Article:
Now anyone who has spent any decent amount of time in Italy has seen these hanging around:
Coglioni is a vulgar word for testicles, and a mulo is, of course, a mule. Ass's bollocks. Mmm, appetizing.
Knowing the Italian (and particularly Roman) habit for eating any and every part of the animal (someday I'll explain what pajata is) and their lack of qualms about consuming equines (yes, they eat horse here, there is even babyfood made of horse!) I wouldn't have been surprised if the label was literal, although they do seem a little big. Luckily I read fine print: puro suino, pure swine. Ah, that makes it much better, doesn't it?
(For those interested: coglioni di mulo is the popular name of a type of mortadella salami typcial of the town of Campotosto, near Aquila.)
Thankfully I knew that, otherwise I would have been seriously disturbed when I saw this hanging in the doorway of the same shop:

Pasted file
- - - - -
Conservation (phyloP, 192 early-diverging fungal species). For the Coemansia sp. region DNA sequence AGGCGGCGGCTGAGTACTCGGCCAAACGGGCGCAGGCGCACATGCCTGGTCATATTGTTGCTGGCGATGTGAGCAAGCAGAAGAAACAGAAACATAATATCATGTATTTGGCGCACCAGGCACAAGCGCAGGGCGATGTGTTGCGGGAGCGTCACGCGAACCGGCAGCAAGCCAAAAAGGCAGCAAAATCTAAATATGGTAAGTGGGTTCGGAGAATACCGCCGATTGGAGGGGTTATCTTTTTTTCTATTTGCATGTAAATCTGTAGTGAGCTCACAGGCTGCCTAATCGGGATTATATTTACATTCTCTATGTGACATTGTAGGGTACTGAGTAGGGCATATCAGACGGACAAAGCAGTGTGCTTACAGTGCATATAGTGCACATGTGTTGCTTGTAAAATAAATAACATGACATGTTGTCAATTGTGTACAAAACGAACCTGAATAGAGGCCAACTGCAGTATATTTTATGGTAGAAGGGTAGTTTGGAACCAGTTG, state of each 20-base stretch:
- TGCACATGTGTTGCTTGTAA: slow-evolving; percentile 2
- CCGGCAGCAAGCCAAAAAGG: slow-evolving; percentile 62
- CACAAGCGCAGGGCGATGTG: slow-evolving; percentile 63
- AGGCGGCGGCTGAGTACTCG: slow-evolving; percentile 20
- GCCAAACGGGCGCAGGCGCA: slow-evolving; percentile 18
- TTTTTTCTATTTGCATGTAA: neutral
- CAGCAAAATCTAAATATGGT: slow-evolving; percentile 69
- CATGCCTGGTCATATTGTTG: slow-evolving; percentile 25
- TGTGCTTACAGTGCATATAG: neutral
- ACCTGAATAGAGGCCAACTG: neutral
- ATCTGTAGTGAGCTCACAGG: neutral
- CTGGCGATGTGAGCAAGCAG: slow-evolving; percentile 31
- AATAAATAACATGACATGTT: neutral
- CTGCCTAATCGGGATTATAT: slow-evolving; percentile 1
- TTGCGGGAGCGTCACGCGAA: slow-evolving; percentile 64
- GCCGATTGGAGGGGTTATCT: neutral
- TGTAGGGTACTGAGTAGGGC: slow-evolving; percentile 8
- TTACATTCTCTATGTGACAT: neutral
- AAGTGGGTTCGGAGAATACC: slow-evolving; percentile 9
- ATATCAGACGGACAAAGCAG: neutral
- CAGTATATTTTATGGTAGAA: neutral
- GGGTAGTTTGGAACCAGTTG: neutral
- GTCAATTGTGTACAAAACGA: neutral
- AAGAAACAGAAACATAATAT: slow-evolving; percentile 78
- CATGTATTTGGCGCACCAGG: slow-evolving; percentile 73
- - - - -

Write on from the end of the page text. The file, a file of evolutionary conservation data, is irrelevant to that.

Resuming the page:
Yes, ladies and gentlemen, according to the label, those are grandpa's balls.
Really? That's the name you came up with. You couldn't have called them, I don't know, salami pinecones? Well, all I can say is, what a relief to thow they are gluten and lactose free!
PS These photos were taken at the historic Antica Caciara salumeria in Trastevere, which I wrote about (among other things) in one of my all-time personal favorite blogposts, when I thought I was leaving Trastevere forever. Thank goodness it has not yet come to that!
All photos by author
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